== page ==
The Crucible: Character Analysis of Abigail Williams
The Crucible Character Analysis: Abigail Williams “Now look you. All of you. We danced. And Tituba conjured Ruth Putnam’s dead siblings. Which is all. And mark this. Let either of you breathe a word, or the edge of a word, about the other things, and I will pertain to you in the black of some dreadful night and I will bring a pointy numeration that will tremble you. And you know I can do it. I saw Indians smash my dear parents’ heads on the pillow next to mine, and I have seen some reddish work done in the evening, and I can make you want you had actually never seen the sun come down! (Miller 20). In The Crucible Arthur Miller represents Abigail Williams as manipulative, challenging, and a compulsive liar. Throughout the entire play she spreads devastation and death in every corner of Salem. She is portrayed as the “villain” of the town, and plays the role well. Abigail reveals a lack of compassion or any sense of the well being of others and the repercussions she causes to fall on them. Act one is when Abigail sets the ball rolling and when she begins to manipulate those around her.
Parris accuses her of witchcraft and while denying it she in turn implicates Tituba, a servant from Barbados who resides in the Parris house, of being the one carrying out witchcraft. Abigail exclaimed, “She made me drink blood!” (Miller 43) while attempting to persuade the adults that Tituba was a witch. She later likewise claimed, “In some cases I wake and discover myself standing in the open entrance and not a stitch on my body! I always hear her laughing in my sleep.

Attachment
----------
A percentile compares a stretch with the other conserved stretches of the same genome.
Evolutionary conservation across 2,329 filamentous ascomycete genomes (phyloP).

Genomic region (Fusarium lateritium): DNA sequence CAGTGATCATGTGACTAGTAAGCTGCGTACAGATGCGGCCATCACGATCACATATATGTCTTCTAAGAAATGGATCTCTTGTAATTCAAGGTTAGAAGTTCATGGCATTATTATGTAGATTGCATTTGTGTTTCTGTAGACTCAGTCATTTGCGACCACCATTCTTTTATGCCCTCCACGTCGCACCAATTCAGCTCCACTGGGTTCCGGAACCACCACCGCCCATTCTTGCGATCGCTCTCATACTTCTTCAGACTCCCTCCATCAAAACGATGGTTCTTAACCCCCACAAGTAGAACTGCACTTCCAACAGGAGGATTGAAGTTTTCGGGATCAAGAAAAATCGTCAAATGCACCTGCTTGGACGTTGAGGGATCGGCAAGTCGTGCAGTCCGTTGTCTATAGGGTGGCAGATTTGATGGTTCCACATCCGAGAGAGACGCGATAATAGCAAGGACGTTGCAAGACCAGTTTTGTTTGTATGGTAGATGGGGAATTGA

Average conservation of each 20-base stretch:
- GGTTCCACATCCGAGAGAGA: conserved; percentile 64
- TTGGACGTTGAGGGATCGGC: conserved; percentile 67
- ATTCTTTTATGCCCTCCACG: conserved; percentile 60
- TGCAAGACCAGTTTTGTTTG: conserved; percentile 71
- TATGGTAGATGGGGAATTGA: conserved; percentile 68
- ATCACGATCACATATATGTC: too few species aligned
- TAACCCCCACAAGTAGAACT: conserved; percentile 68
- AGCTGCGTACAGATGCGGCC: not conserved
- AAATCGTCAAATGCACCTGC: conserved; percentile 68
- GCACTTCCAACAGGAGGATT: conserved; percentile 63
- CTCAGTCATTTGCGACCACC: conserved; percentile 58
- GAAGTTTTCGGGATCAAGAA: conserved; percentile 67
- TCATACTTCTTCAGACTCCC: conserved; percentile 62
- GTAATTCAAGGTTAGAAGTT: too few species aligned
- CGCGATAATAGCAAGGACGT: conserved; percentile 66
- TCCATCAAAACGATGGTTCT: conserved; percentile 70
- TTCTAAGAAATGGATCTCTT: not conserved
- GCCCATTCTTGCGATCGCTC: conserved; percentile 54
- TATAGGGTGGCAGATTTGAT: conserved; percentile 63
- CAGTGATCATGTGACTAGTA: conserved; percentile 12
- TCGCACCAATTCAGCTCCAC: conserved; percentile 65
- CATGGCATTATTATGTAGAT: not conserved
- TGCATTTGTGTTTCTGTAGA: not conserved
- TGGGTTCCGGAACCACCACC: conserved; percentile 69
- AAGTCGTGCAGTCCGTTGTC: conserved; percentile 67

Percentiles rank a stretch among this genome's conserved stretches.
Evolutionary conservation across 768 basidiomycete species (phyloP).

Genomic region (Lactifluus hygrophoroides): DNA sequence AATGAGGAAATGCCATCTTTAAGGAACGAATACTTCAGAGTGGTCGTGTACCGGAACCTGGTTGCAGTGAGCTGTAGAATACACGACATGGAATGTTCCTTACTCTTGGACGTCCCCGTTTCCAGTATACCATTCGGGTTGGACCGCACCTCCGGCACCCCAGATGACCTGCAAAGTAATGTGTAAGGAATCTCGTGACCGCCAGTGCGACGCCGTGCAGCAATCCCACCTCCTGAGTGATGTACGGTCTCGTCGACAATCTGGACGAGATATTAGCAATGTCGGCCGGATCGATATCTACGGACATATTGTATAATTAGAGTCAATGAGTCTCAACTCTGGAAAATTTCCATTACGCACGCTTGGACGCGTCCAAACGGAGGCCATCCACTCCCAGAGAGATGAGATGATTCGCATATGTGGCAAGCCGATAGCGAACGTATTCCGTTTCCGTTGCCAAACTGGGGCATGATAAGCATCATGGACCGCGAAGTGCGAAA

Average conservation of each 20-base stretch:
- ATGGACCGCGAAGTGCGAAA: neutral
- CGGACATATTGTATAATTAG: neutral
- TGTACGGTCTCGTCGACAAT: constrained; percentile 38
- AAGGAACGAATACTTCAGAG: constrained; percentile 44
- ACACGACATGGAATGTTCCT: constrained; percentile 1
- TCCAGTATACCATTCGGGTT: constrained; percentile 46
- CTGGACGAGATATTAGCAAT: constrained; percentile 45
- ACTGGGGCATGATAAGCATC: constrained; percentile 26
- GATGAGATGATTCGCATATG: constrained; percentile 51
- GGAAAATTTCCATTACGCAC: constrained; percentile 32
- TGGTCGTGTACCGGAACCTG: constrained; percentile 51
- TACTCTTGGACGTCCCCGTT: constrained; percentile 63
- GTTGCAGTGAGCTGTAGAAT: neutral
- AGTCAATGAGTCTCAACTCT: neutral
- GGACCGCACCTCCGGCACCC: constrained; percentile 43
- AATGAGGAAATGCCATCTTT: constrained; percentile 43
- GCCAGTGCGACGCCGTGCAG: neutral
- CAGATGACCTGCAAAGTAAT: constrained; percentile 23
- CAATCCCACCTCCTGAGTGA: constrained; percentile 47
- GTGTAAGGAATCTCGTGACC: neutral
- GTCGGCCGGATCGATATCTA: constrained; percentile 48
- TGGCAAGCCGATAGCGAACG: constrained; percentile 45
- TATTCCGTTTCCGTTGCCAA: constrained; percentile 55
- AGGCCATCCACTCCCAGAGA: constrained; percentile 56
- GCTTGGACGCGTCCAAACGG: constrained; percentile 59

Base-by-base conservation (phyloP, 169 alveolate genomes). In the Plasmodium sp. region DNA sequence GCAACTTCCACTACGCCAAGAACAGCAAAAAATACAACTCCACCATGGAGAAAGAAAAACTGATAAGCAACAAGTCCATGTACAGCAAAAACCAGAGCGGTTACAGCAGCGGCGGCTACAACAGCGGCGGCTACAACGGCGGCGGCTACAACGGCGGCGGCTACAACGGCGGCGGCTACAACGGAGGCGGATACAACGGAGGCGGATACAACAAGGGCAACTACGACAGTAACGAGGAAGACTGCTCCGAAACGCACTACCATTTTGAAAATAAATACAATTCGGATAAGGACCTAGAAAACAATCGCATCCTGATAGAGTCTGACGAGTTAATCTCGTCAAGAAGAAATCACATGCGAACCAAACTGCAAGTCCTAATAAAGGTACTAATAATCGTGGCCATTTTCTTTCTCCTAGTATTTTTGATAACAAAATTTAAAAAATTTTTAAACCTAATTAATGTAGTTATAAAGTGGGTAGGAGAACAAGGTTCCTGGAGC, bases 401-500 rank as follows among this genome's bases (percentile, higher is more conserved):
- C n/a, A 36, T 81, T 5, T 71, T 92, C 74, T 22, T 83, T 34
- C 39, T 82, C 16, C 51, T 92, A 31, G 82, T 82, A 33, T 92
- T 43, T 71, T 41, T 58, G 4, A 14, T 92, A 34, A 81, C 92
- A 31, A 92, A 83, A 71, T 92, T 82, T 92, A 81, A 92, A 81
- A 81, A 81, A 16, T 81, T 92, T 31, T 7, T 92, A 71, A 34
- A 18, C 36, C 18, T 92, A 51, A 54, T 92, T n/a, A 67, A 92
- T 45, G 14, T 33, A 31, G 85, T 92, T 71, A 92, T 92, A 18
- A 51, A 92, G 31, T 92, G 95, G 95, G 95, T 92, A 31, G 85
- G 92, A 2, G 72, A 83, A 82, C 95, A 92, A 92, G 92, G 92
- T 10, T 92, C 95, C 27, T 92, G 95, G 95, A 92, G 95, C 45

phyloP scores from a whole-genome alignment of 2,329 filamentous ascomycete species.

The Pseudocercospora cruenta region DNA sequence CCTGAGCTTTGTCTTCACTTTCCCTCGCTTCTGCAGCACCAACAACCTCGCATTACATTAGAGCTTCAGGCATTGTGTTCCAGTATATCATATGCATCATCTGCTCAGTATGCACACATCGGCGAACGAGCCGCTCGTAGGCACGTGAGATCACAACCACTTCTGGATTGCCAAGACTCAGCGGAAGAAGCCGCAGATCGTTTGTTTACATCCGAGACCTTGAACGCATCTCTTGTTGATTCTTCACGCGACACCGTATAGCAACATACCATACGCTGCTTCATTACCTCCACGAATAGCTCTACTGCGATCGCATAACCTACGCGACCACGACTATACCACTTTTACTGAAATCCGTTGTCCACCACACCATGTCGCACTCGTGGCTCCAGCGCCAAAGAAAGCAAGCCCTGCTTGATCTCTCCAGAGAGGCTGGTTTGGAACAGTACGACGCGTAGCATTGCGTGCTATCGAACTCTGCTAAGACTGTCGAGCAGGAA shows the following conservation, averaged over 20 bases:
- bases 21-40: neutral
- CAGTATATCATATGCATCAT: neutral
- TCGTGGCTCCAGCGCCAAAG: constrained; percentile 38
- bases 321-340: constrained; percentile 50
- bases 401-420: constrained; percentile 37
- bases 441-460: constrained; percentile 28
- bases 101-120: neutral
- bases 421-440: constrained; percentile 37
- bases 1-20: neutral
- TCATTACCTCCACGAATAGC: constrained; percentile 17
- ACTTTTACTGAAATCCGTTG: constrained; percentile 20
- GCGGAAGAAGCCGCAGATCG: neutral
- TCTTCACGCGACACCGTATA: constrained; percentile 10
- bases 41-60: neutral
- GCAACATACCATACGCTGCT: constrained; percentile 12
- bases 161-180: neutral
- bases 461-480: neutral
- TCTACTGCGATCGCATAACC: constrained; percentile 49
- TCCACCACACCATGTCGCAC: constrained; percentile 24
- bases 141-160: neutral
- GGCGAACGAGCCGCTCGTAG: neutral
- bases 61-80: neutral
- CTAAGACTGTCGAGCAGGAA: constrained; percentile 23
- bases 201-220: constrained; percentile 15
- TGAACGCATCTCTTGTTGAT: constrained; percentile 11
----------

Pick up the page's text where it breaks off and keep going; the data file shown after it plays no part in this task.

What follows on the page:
I hear her singing her Barbados tune and tempting me,” (Miller 44) trying to additional raise suspicions of Tituba and to get the attention away from herself. She and other ladies accuse numerous other women of witchcraft in the end of Act One. In Act 2, Abigail continues her adjustment by accusing Elizabeth Proctor of witchcraft and getting her arrested. One of Abigail’s most popular qualities is lying. Not only is she proficient at it, but she is likewise compulsive; almost every word that comes out of her mouth is a lie.
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When Parris discovered Tituba and the women dancing in the woods, he saw one of the women dancing naked, and although he saw it with his own eyes, Abigail still lies and tries to convince him to believe no one was naked. Whenever he brought up the subject, Abigail rejected it, stating, “Nobody was naked! You error yourself uncle!” (Miller 11). In among her last lines in Act One, she cried out, “I want to open myself!” (Miller 48). The significance of ‘open’ in this line is to be truthful or truthful. Ironically, ost whatever she says is not sincere or sincere at all. Abigail Williams is frightening and flat out frightening. All of the women in the play are frightened of her which enables her to further manipulate them to do what she desires and accuse more people of witchcraft. She is not afraid of anyone in the play; an example of this is when she confronts Deputy Guv Danforth in the courtroom. She threatened, “Let you be careful, Mr. Danforth. Believe you be so mighty that the power of Hell may not turn your wits? Be careful of it!” (Miller 108).
While a lot of do not recognize it, not everybody around Abigail is completely oblivious to her threatening nature. John Proctor acknowledges it when he yells, “She thinks to dance on my partner’s tomb!” (Miller 110). The antagonist of The Crucible, Abigail Williams, is ruthless, harsh, cruel, and ruthless. She shows these characteristics through her control of others with lies and intimidation. She feels nothing when somebody is hanged since of her incorrect allegations of witchcraft, and felt nothing when there were other consequences that people needed to deal with because of her.